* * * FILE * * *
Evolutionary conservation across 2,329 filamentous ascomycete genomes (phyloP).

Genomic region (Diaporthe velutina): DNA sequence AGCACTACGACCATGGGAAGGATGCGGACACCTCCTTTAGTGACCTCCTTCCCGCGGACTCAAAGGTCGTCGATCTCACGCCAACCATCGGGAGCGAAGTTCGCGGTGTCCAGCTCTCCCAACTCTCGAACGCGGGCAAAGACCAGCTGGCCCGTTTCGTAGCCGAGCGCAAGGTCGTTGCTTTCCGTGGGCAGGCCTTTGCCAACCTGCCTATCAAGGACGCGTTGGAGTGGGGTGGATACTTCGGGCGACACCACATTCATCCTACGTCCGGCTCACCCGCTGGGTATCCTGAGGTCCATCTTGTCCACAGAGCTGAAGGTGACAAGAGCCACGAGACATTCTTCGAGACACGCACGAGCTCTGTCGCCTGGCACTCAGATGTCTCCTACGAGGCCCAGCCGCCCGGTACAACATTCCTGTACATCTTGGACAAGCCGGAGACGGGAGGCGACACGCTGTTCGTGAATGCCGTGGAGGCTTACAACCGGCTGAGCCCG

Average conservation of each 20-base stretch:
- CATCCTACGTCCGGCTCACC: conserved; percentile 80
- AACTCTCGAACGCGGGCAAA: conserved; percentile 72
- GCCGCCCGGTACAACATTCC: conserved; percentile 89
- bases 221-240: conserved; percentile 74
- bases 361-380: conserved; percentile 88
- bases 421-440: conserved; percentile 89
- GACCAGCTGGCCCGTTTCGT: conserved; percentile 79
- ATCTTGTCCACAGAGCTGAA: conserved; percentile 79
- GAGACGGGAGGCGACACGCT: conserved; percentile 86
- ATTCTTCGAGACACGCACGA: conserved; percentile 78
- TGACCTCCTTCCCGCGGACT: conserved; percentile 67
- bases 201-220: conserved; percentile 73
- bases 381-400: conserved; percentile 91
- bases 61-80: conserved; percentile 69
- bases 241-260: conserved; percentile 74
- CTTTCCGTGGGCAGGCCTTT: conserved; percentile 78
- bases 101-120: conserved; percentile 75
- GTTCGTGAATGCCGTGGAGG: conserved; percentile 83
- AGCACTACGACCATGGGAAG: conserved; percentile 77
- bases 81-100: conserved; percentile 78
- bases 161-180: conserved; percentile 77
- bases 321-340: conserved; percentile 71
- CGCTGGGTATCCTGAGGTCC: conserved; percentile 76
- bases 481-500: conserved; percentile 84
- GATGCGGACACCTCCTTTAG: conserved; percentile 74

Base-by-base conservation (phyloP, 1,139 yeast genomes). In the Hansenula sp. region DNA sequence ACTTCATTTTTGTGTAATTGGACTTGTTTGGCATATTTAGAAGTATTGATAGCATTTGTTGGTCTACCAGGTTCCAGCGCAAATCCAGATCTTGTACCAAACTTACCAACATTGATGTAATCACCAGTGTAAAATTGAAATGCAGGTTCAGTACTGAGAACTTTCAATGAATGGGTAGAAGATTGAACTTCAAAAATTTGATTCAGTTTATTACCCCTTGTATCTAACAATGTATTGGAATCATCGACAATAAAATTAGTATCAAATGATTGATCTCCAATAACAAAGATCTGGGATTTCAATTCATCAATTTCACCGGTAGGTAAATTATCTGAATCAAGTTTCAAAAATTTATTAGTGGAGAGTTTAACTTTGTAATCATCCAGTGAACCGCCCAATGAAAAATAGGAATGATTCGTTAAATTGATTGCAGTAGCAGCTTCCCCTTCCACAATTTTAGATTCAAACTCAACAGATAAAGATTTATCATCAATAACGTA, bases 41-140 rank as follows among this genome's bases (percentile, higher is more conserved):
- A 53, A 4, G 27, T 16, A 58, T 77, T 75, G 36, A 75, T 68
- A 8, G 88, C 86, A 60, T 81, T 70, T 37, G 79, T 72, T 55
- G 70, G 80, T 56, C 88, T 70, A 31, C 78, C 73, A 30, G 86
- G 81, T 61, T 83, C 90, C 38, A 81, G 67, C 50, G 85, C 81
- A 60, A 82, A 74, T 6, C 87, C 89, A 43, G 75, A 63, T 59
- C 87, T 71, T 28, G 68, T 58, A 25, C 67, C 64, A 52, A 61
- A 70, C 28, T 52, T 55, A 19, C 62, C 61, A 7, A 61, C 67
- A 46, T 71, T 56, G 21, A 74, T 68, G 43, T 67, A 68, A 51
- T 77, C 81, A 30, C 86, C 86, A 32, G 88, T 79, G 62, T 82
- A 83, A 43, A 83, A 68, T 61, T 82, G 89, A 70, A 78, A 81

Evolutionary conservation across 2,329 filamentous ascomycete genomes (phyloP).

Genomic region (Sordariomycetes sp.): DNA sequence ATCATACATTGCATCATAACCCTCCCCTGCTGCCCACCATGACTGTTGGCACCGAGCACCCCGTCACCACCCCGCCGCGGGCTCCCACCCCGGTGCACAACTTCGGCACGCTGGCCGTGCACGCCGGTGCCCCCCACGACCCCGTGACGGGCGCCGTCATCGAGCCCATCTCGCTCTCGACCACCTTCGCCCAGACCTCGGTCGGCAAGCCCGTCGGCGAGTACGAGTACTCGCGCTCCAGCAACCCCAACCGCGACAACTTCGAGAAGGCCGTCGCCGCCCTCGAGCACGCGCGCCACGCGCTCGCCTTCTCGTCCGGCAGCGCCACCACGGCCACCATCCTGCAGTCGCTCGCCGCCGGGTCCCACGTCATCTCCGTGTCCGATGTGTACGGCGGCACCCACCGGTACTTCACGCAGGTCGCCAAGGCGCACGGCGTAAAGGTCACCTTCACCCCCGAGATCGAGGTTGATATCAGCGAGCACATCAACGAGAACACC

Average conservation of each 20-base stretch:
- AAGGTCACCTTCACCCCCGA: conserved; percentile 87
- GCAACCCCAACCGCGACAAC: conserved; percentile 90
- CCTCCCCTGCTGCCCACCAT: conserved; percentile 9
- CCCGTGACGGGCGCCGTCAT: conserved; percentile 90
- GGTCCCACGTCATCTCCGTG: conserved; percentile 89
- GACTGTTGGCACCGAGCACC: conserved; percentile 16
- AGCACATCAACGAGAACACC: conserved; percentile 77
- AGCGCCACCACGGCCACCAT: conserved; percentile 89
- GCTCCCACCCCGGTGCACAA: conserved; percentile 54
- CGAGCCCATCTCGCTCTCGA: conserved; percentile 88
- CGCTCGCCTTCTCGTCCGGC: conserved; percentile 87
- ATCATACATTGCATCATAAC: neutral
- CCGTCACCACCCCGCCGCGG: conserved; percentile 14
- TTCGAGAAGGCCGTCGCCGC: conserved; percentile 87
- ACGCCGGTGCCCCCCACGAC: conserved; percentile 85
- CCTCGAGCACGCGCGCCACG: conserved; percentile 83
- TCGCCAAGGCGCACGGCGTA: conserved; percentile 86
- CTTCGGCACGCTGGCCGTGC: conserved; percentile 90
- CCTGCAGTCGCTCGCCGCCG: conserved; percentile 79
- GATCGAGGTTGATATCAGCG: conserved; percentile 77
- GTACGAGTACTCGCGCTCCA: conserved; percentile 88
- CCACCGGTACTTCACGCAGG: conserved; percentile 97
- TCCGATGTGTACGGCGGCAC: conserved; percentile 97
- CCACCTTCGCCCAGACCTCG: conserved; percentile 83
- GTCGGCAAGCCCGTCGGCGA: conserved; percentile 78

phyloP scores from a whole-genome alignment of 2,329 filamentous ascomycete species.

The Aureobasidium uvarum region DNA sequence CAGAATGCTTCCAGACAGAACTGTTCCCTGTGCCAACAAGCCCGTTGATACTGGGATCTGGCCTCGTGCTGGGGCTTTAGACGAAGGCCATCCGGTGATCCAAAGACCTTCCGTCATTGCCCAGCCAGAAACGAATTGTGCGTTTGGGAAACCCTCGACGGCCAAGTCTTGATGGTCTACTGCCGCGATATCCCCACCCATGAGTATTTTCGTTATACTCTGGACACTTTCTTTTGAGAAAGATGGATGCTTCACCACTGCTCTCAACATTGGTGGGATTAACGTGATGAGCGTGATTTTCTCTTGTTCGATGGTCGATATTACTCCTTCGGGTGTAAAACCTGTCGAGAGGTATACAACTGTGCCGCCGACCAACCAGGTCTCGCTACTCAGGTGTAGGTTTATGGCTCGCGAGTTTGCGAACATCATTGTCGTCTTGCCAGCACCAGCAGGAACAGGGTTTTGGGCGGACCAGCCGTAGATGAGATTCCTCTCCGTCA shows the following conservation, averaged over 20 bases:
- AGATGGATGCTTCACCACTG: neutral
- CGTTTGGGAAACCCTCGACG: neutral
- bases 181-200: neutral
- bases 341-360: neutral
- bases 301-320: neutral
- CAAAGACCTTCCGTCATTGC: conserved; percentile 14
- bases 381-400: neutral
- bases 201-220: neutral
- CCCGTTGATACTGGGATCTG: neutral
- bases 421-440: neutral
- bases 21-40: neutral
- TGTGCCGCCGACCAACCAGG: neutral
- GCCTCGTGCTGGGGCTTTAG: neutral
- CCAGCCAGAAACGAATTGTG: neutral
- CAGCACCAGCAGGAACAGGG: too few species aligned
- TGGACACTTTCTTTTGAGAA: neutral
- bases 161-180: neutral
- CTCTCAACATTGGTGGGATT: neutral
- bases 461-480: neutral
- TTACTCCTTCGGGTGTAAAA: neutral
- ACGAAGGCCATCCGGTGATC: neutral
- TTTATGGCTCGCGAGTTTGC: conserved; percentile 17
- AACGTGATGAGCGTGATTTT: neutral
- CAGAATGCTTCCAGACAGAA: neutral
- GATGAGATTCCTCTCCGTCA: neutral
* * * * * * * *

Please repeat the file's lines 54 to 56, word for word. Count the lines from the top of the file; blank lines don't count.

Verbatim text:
- ATCATACATTGCATCATAAC: neutral
- CCGTCACCACCCCGCCGCGG: conserved; percentile 14
- TTCGAGAAGGCCGTCGCCGC: conserved; percentile 87